That’s roughly how long a person can live without medical intervention after a sudden cardiac arrest.
In PEI’s largest urban centres, Summerside and Charlottetown, the average response time for ambulances is nine minutes.
The problem for many rural Islanders, including those living in the Resort Municipality of Cavendish where councillor Chris Robinson resides, is that it can take up to half an hour or even longer for an ambulance to arrive.
“We’re a lovely rural area of the province, but we’re almost equidistant between Prince County Hospital and the QEH in Charlottetown. We’re almost as far away from those two facilities as you can be, short of being in Tignish,” he said.
“Defibrillators are key. If you don’t have access to a defibrillator within the first 10 minutes or so after a sudden cardiac arrest, your odds of surviving are only about five per cent,” said Chris, who also chairs the Resort Municipality of Cavendish’s emergency services committee.
Chris has taken the need for defibrillators to heart, and is offering access to the one at his house on 8537 Cavendish Road, across from Captain Kidd’s Dairy Bar and Take-out. His mission to spread awareness and potentially save lives is shared by his wife Stephanie Scharf, who is a registered nurse supervisor and a registered massage therapist, working from her home clinic.
Chris wants people to know one is there if they need it. If they can get there he will help them hook up to it.
“If people wish I would be prepared to go out as a first responder in an emergency if people had chest pains and were waiting for an ambulance. They can call my cell phone, which is 628-9831.”
Chris went on to say “we want to make sure local residents are aware that waiting for an ambulance for half an hour, particularly in stormy weather with icy roads, is not a feasible proposition. You only have eight to 10 minutes in the case of a full sudden, cardiac arrest when the heart is stopped. You only have that 10 minute window, so being prepared and knowing where to find the nearest AED is an important precaution to take, just as people should be checking their smoke detectors this time of year and having a fire escape plan in case their house catches fire.”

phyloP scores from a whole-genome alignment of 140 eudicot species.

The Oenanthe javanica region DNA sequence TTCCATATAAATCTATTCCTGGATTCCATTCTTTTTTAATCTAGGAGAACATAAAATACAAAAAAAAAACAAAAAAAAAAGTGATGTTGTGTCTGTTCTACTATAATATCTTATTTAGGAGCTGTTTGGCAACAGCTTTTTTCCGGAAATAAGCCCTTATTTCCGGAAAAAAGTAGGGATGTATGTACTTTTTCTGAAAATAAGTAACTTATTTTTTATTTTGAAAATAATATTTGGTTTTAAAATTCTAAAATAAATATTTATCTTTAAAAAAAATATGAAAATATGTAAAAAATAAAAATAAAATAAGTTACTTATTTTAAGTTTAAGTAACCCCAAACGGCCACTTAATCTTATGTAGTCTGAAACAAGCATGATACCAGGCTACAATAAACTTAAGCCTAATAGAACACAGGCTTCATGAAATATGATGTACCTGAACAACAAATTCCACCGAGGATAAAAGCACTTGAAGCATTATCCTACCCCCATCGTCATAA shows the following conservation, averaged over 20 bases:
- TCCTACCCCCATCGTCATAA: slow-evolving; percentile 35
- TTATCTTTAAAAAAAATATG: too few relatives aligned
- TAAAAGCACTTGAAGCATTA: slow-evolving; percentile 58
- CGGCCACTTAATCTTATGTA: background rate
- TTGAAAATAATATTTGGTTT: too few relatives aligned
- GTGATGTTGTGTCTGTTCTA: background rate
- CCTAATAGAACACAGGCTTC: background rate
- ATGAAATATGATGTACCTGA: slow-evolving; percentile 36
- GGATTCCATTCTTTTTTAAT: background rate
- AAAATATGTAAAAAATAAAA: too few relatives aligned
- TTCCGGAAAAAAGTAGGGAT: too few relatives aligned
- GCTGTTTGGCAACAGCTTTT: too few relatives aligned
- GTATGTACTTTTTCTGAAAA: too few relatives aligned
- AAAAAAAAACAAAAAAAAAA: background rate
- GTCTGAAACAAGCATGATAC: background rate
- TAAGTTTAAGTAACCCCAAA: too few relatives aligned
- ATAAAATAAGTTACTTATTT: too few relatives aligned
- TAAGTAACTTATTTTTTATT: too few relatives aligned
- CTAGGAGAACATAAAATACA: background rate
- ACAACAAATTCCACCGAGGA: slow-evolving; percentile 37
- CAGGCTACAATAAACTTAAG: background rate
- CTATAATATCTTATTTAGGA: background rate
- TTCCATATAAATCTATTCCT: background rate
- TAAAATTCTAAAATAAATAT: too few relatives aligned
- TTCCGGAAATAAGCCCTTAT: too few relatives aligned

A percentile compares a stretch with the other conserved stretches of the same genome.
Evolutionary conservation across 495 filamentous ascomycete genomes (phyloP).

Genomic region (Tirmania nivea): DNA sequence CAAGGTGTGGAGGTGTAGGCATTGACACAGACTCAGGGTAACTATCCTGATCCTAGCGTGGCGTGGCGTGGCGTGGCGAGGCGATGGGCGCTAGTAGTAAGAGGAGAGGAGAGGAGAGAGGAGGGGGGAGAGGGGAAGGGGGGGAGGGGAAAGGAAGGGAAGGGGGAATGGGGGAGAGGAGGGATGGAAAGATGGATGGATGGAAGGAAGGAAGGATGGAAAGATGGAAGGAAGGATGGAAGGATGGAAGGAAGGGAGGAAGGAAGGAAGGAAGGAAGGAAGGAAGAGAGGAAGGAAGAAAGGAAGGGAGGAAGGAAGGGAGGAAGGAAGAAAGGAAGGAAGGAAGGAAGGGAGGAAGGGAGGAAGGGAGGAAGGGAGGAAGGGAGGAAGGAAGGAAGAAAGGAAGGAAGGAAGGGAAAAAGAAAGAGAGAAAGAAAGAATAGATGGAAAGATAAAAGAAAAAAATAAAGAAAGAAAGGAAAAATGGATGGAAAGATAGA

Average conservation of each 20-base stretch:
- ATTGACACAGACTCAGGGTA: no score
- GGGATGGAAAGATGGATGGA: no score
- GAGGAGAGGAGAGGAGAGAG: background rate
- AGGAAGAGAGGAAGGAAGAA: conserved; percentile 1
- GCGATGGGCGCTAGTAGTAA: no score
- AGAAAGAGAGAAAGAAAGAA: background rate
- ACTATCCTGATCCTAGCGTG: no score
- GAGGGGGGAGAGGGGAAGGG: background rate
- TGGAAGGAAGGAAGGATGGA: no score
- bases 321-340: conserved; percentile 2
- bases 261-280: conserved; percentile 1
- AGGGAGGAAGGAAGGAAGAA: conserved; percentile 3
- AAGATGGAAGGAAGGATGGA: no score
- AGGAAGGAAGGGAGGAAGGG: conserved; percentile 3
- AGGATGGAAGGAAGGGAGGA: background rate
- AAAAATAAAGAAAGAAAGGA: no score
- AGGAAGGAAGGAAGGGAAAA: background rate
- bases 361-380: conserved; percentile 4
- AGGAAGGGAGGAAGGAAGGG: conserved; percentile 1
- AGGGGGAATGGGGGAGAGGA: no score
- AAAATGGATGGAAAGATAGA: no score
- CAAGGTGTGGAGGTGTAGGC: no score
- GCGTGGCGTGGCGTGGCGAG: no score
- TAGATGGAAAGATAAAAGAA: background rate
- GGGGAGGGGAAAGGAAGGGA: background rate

The Cavendish Resort Municipality has several publicly accessible AEDs. There is one at the municipal office, but the office is only open during regular business hours. There are also several other AEDs available at local businesses, which are only available during certain hours and certain times of the year.
“You don’t swallow them, but hold them in your mouth under your tongue and the large blood vessels under your tongue will allow the aspirin to dissolve quickly in your blood…and may make the difference while the ambulance is in route or until you can get to a defibrillator.”
Chris’s defibrillator was bought for personal use for about $1,000, but he decided “why just keep it for my own selfish use when others in an emergency may need it.”
In one of her AED community presentations Stephanie stated “I am speaking to you today as a member of the community who owns an AED for personal use…This topic is especially concerning for me since I have a family history of heart disease and I live in a rural setting, which means slower emergency response times.”
Every year more than 45,000 Canadians suffer from sudden cardiac arrest (SCA).
“Of those SCA that happen outside a hospital, less than five per cent survive due to delays in recognizing the cardiac emergency and access to appropriate care such as CPR and an AED…The survival rate from sudden cardiac arrest without CPR and AED is zero,” she states in her presentation.
Stephanie says using an AED with CPR within the first three minutes of a cardiac arrest can boost the chance of survival by up to 75 per cent.
Chris says anyone in the Cavendish area experiencing a heart attack after calling 911 to get the ambulance on its way, can give him a call and hopefully find someone to drive them to his house within 10 minutes.
Canada has a very poor survival rate for cardiac arrest, only about five per cent.
“It’s largely because of very poor awareness and access to defibrillators on a timely basis,” said Chris.
One other thing he thinks would make a big difference to improve emergency response times in PEI would be for Health PEI to implement a PulsePoint Network of volunteer first responders, who would receive early notification of a nearby emergency on their Smartphone.
“This PulsePoint app has been shown to have a significant impact in improving survival odds for cardiac arrest. Volunteer first responders such as off duty nurses, firefighters, police (and others) can respond to the scene of a cardiac arrest by phone notification and they can stabilize the patient before the ambulance arrives.” he said.
“Saving minutes can save a life.”